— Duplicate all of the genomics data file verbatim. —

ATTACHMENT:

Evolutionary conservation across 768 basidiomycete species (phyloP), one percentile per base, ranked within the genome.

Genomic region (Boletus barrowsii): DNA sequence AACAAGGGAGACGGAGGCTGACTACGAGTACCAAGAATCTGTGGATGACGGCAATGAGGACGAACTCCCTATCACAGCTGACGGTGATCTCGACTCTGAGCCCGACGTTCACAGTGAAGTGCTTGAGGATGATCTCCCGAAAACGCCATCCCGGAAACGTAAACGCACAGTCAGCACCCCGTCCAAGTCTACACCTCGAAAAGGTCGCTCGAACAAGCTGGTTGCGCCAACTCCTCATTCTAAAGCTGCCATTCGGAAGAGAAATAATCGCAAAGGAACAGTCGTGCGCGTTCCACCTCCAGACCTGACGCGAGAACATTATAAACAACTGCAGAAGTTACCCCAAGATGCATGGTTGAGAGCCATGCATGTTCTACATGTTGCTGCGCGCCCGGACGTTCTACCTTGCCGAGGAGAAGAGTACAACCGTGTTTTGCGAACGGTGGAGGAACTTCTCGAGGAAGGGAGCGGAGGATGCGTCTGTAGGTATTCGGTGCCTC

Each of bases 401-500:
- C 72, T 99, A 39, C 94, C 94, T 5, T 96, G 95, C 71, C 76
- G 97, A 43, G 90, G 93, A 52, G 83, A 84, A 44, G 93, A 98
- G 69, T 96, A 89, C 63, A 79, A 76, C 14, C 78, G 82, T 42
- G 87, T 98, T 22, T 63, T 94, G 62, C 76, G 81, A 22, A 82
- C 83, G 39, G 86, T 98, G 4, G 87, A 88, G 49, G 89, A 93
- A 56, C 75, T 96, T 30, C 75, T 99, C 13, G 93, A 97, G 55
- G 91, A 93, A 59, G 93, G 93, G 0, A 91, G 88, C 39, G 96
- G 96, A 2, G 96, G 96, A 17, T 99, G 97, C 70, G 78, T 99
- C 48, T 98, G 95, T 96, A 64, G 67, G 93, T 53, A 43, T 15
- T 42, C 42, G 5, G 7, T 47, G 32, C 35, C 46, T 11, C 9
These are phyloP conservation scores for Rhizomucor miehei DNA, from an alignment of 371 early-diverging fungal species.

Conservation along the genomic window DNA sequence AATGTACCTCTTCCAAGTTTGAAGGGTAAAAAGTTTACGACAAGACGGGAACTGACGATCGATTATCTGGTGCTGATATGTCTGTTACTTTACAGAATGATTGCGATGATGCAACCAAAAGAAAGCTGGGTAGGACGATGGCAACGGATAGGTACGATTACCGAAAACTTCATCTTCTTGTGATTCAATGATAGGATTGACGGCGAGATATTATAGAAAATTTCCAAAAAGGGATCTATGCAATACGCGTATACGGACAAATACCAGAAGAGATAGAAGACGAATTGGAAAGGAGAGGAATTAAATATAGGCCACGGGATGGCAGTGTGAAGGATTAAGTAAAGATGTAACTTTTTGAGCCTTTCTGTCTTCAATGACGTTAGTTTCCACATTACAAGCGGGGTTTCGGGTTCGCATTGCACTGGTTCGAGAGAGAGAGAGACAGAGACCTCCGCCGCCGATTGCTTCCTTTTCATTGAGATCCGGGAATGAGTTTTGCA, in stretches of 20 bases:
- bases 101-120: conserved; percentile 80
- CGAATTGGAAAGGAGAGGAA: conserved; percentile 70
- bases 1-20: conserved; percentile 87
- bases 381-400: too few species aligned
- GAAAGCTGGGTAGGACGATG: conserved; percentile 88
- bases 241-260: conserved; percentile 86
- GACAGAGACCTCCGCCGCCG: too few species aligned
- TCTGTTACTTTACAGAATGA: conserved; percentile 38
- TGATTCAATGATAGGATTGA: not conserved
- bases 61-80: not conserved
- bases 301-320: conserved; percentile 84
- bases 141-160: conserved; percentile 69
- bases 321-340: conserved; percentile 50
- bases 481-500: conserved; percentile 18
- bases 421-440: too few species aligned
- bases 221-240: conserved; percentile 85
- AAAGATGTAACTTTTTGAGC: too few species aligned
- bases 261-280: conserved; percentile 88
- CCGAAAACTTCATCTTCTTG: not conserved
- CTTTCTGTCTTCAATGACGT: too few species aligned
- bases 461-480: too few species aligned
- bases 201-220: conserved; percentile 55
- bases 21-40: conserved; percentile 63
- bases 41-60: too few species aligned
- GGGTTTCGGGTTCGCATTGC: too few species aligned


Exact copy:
Evolutionary conservation across 768 basidiomycete species (phyloP), one percentile per base, ranked within the genome.

Genomic region (Boletus barrowsii): DNA sequence AACAAGGGAGACGGAGGCTGACTACGAGTACCAAGAATCTGTGGATGACGGCAATGAGGACGAACTCCCTATCACAGCTGACGGTGATCTCGACTCTGAGCCCGACGTTCACAGTGAAGTGCTTGAGGATGATCTCCCGAAAACGCCATCCCGGAAACGTAAACGCACAGTCAGCACCCCGTCCAAGTCTACACCTCGAAAAGGTCGCTCGAACAAGCTGGTTGCGCCAACTCCTCATTCTAAAGCTGCCATTCGGAAGAGAAATAATCGCAAAGGAACAGTCGTGCGCGTTCCACCTCCAGACCTGACGCGAGAACATTATAAACAACTGCAGAAGTTACCCCAAGATGCATGGTTGAGAGCCATGCATGTTCTACATGTTGCTGCGCGCCCGGACGTTCTACCTTGCCGAGGAGAAGAGTACAACCGTGTTTTGCGAACGGTGGAGGAACTTCTCGAGGAAGGGAGCGGAGGATGCGTCTGTAGGTATTCGGTGCCTC

Each of bases 401-500:
- C 72, T 99, A 39, C 94, C 94, T 5, T 96, G 95, C 71, C 76
- G 97, A 43, G 90, G 93, A 52, G 83, A 84, A 44, G 93, A 98
- G 69, T 96, A 89, C 63, A 79, A 76, C 14, C 78, G 82, T 42
- G 87, T 98, T 22, T 63, T 94, G 62, C 76, G 81, A 22, A 82
- C 83, G 39, G 86, T 98, G 4, G 87, A 88, G 49, G 89, A 93
- A 56, C 75, T 96, T 30, C 75, T 99, C 13, G 93, A 97, G 55
- G 91, A 93, A 59, G 93, G 93, G 0, A 91, G 88, C 39, G 96
- G 96, A 2, G 96, G 96, A 17, T 99, G 97, C 70, G 78, T 99
- C 48, T 98, G 95, T 96, A 64, G 67, G 93, T 53, A 43, T 15
- T 42, C 42, G 5, G 7, T 47, G 32, C 35, C 46, T 11, C 9
These are phyloP conservation scores for Rhizomucor miehei DNA, from an alignment of 371 early-diverging fungal species.

Conservation along the genomic window DNA sequence AATGTACCTCTTCCAAGTTTGAAGGGTAAAAAGTTTACGACAAGACGGGAACTGACGATCGATTATCTGGTGCTGATATGTCTGTTACTTTACAGAATGATTGCGATGATGCAACCAAAAGAAAGCTGGGTAGGACGATGGCAACGGATAGGTACGATTACCGAAAACTTCATCTTCTTGTGATTCAATGATAGGATTGACGGCGAGATATTATAGAAAATTTCCAAAAAGGGATCTATGCAATACGCGTATACGGACAAATACCAGAAGAGATAGAAGACGAATTGGAAAGGAGAGGAATTAAATATAGGCCACGGGATGGCAGTGTGAAGGATTAAGTAAAGATGTAACTTTTTGAGCCTTTCTGTCTTCAATGACGTTAGTTTCCACATTACAAGCGGGGTTTCGGGTTCGCATTGCACTGGTTCGAGAGAGAGAGAGACAGAGACCTCCGCCGCCGATTGCTTCCTTTTCATTGAGATCCGGGAATGAGTTTTGCA, in stretches of 20 bases:
- bases 101-120: conserved; percentile 80
- CGAATTGGAAAGGAGAGGAA: conserved; percentile 70
- bases 1-20: conserved; percentile 87
- bases 381-400: too few species aligned
- GAAAGCTGGGTAGGACGATG: conserved; percentile 88
- bases 241-260: conserved; percentile 86
- GACAGAGACCTCCGCCGCCG: too few species aligned
- TCTGTTACTTTACAGAATGA: conserved; percentile 38
- TGATTCAATGATAGGATTGA: not conserved
- bases 61-80: not conserved
- bases 301-320: conserved; percentile 84
- bases 141-160: conserved; percentile 69
- bases 321-340: conserved; percentile 50
- bases 481-500: conserved; percentile 18
- bases 421-440: too few species aligned
- bases 221-240: conserved; percentile 85
- AAAGATGTAACTTTTTGAGC: too few species aligned
- bases 261-280: conserved; percentile 88
- CCGAAAACTTCATCTTCTTG: not conserved
- CTTTCTGTCTTCAATGACGT: too few species aligned
- bases 461-480: too few species aligned
- bases 201-220: conserved; percentile 55
- bases 21-40: conserved; percentile 63
- bases 41-60: too few species aligned
- GGGTTTCGGGTTCGCATTGC: too few species aligned